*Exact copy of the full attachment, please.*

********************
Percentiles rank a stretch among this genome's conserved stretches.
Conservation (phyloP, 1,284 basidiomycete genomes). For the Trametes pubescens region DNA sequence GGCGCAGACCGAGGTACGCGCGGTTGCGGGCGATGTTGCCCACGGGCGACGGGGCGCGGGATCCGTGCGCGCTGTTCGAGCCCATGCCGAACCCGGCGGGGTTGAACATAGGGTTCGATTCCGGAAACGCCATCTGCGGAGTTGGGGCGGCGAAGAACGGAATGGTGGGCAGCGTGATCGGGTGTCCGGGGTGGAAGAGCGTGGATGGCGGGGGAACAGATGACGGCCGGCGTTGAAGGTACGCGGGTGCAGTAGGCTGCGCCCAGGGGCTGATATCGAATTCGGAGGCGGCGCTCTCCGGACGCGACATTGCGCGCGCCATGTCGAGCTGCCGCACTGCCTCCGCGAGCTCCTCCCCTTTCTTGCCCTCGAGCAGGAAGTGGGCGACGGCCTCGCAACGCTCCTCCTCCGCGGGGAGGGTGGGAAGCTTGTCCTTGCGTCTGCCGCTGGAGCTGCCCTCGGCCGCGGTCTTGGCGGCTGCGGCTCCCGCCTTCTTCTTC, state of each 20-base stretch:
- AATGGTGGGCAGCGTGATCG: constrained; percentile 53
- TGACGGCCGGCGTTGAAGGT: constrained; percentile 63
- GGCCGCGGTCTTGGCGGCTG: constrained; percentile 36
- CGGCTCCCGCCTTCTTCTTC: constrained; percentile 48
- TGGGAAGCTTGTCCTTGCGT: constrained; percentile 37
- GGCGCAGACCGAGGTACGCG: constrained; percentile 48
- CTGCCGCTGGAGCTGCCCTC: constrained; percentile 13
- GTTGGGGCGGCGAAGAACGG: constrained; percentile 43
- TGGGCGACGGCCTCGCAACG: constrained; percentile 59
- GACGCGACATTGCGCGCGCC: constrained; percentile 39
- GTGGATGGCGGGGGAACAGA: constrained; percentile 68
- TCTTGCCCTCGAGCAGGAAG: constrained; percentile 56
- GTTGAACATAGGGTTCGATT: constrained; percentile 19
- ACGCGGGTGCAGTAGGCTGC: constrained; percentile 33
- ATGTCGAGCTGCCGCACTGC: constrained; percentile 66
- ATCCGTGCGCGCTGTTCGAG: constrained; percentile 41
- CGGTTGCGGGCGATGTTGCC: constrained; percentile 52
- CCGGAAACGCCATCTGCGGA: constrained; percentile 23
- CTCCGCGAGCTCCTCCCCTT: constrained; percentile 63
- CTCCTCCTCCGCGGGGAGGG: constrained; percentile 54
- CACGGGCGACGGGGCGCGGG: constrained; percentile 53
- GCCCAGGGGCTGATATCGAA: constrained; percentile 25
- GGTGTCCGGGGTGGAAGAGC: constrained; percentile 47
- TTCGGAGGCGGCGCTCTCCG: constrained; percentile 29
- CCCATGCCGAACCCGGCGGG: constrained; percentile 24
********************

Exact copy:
Percentiles rank a stretch among this genome's conserved stretches.
Conservation (phyloP, 1,284 basidiomycete genomes). For the Trametes pubescens region DNA sequence GGCGCAGACCGAGGTACGCGCGGTTGCGGGCGATGTTGCCCACGGGCGACGGGGCGCGGGATCCGTGCGCGCTGTTCGAGCCCATGCCGAACCCGGCGGGGTTGAACATAGGGTTCGATTCCGGAAACGCCATCTGCGGAGTTGGGGCGGCGAAGAACGGAATGGTGGGCAGCGTGATCGGGTGTCCGGGGTGGAAGAGCGTGGATGGCGGGGGAACAGATGACGGCCGGCGTTGAAGGTACGCGGGTGCAGTAGGCTGCGCCCAGGGGCTGATATCGAATTCGGAGGCGGCGCTCTCCGGACGCGACATTGCGCGCGCCATGTCGAGCTGCCGCACTGCCTCCGCGAGCTCCTCCCCTTTCTTGCCCTCGAGCAGGAAGTGGGCGACGGCCTCGCAACGCTCCTCCTCCGCGGGGAGGGTGGGAAGCTTGTCCTTGCGTCTGCCGCTGGAGCTGCCCTCGGCCGCGGTCTTGGCGGCTGCGGCTCCCGCCTTCTTCTTC, state of each 20-base stretch:
- AATGGTGGGCAGCGTGATCG: constrained; percentile 53
- TGACGGCCGGCGTTGAAGGT: constrained; percentile 63
- GGCCGCGGTCTTGGCGGCTG: constrained; percentile 36
- CGGCTCCCGCCTTCTTCTTC: constrained; percentile 48
- TGGGAAGCTTGTCCTTGCGT: constrained; percentile 37
- GGCGCAGACCGAGGTACGCG: constrained; percentile 48
- CTGCCGCTGGAGCTGCCCTC: constrained; percentile 13
- GTTGGGGCGGCGAAGAACGG: constrained; percentile 43
- TGGGCGACGGCCTCGCAACG: constrained; percentile 59
- GACGCGACATTGCGCGCGCC: constrained; percentile 39
- GTGGATGGCGGGGGAACAGA: constrained; percentile 68
- TCTTGCCCTCGAGCAGGAAG: constrained; percentile 56
- GTTGAACATAGGGTTCGATT: constrained; percentile 19
- ACGCGGGTGCAGTAGGCTGC: constrained; percentile 33
- ATGTCGAGCTGCCGCACTGC: constrained; percentile 66
- ATCCGTGCGCGCTGTTCGAG: constrained; percentile 41
- CGGTTGCGGGCGATGTTGCC: constrained; percentile 52
- CCGGAAACGCCATCTGCGGA: constrained; percentile 23
- CTCCGCGAGCTCCTCCCCTT: constrained; percentile 63
- CTCCTCCTCCGCGGGGAGGG: constrained; percentile 54
- CACGGGCGACGGGGCGCGGG: constrained; percentile 53
- GCCCAGGGGCTGATATCGAA: constrained; percentile 25
- GGTGTCCGGGGTGGAAGAGC: constrained; percentile 47
- TTCGGAGGCGGCGCTCTCCG: constrained; percentile 29
- CCCATGCCGAACCCGGCGGG: constrained; percentile 24